E-cigarette makers failed to get a grandfather clause inserted in the $1.5 trillion omnibus spending bill that would have exempted certain products from being regulated by the U.S. Food and Drug Administration.
The exemption, one one of a number of policy riders considered for the House's fiscal 2016 spending bill, would have given a pass to e-cigarettes that were on the market before the FDA finalizes its proposed rules.
The FDA released its proposed regulations on e-cigarettes in April 2014 but has delayed finalizing them amid significant push back from the products' critics and proponents alike.
The draft regulations would require any e-cigarettes made after February 2007 to get agency approval before they can be sold.
The final FDA regulations are under review by the White House Office of Management and Budget and are expected to be released sometime next year.
The American Vaping Association, a trade group for the industry, said the decision equates to a modern-day “prohibition” of such devices and will harm public health by propping up traditional cigarettes.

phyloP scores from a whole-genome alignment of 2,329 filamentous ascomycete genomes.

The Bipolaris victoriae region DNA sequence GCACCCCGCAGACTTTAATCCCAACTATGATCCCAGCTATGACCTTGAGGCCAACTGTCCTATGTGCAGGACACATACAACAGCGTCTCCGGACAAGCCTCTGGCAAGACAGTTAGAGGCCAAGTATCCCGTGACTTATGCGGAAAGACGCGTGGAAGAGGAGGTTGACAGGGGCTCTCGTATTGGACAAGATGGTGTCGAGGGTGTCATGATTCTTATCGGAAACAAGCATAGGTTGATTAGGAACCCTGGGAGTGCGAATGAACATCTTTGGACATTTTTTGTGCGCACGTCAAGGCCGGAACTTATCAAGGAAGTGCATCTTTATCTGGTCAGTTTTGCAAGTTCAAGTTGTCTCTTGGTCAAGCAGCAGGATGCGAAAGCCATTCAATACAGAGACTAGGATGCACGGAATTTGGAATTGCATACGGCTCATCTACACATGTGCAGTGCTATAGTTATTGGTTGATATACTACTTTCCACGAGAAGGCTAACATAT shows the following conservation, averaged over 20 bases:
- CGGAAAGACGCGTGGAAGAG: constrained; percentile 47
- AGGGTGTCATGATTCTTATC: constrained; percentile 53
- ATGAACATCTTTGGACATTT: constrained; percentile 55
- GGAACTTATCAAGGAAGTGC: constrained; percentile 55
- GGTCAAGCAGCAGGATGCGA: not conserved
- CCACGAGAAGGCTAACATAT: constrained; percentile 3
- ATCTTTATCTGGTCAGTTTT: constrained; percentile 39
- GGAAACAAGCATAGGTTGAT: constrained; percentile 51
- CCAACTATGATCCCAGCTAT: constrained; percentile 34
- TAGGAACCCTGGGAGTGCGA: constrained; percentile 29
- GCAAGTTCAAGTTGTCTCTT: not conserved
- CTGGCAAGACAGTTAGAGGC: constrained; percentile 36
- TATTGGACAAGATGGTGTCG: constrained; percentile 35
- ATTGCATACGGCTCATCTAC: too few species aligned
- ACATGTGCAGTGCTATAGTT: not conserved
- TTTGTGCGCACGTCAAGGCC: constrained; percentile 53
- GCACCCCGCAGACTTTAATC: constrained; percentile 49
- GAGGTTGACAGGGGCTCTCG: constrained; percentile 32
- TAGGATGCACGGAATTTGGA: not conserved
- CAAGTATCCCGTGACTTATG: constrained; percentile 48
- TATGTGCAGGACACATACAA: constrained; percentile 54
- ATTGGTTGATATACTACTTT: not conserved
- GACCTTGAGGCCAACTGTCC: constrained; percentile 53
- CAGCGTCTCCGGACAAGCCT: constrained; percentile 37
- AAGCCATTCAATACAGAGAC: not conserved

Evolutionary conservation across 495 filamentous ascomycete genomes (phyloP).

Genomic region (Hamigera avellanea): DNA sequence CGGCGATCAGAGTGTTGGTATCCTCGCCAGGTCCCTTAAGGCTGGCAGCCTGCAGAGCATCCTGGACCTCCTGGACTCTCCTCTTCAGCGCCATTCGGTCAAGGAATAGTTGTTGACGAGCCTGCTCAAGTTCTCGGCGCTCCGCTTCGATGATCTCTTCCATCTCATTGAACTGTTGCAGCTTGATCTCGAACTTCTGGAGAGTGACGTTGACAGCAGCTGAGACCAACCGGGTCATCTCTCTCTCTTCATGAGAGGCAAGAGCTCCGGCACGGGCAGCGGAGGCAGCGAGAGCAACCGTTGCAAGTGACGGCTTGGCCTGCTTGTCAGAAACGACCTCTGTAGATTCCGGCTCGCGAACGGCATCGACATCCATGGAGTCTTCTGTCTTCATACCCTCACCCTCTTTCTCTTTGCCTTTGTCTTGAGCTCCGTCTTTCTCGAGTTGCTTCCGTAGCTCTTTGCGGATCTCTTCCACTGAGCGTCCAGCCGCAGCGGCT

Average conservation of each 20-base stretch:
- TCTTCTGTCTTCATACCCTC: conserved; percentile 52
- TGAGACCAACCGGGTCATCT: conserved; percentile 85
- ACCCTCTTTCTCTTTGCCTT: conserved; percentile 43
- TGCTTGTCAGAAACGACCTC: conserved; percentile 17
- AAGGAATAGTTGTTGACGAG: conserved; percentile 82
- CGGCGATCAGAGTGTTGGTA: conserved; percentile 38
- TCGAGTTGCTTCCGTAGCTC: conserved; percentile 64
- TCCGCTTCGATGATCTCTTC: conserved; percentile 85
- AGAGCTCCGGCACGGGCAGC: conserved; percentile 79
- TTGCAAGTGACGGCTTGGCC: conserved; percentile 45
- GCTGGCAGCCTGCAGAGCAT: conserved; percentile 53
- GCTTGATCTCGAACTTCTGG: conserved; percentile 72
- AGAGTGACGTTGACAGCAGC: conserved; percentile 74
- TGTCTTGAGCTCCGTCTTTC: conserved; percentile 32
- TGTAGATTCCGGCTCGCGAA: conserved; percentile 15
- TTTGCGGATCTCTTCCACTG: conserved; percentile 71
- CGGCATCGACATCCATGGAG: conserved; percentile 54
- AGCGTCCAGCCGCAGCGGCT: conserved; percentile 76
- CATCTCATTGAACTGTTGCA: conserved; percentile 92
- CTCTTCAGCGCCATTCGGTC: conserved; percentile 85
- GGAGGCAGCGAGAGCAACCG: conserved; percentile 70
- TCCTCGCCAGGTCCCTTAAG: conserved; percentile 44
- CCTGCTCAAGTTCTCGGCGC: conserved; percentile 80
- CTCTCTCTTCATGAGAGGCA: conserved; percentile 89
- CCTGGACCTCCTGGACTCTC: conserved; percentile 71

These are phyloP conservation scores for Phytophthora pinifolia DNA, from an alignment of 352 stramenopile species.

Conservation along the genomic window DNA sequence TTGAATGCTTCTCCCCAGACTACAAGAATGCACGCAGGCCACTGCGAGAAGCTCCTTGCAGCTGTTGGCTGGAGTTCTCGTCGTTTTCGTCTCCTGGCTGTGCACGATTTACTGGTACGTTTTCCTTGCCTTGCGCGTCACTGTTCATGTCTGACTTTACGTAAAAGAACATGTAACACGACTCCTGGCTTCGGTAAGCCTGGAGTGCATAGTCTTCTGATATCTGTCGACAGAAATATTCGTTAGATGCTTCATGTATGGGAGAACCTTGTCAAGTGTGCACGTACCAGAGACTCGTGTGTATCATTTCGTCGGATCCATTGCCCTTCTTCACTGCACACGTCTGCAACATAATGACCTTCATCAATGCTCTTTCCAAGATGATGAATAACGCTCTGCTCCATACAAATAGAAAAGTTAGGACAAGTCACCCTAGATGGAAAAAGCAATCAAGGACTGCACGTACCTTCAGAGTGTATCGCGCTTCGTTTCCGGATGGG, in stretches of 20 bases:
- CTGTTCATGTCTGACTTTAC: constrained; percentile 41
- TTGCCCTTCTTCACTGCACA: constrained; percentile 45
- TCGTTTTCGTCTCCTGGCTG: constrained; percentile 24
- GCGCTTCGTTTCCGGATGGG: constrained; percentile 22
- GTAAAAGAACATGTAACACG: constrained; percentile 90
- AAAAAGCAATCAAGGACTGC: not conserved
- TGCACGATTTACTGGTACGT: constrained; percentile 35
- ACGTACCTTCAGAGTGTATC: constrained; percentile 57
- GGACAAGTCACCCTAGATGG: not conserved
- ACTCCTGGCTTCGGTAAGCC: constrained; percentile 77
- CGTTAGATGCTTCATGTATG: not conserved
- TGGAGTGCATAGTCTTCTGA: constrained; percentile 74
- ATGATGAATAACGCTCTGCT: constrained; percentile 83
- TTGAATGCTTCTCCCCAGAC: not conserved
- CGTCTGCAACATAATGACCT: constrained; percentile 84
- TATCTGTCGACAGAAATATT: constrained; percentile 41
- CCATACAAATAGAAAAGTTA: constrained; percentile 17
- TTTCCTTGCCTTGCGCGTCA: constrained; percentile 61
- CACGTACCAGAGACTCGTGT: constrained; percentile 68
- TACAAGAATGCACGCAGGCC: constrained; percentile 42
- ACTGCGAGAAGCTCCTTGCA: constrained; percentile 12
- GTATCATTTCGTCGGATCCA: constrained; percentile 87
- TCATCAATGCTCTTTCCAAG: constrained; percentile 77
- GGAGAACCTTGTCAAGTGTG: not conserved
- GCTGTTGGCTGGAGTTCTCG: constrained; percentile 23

“This deal protects cigarette markets,” said Gregory Conley, President of the American Vaping Association. “Congressional leaders have squandered a real opportunity to benefit both public health and small businesses across the country.”
Under the agency's draft rules, e-cigarettes could not be sold to anyone under the age of 18 and their makers would be required to include health warnings stating that nicotine is addictive. Manufacturers would also be required to disclose their ingredients to the FDA and would not be allowed to make any claims that say their products are safer than tobacco products.
The debate over e-cigarettes centers on the claims by proponents who say the devices offer a less harmful alternative for users of tobacco products. But electronic cigarettes have come under increased scrutiny in recent years as their popularity has grown, with public health officials such as the Centers for Diseases Control and Prevention warning of their increased use among adolescents.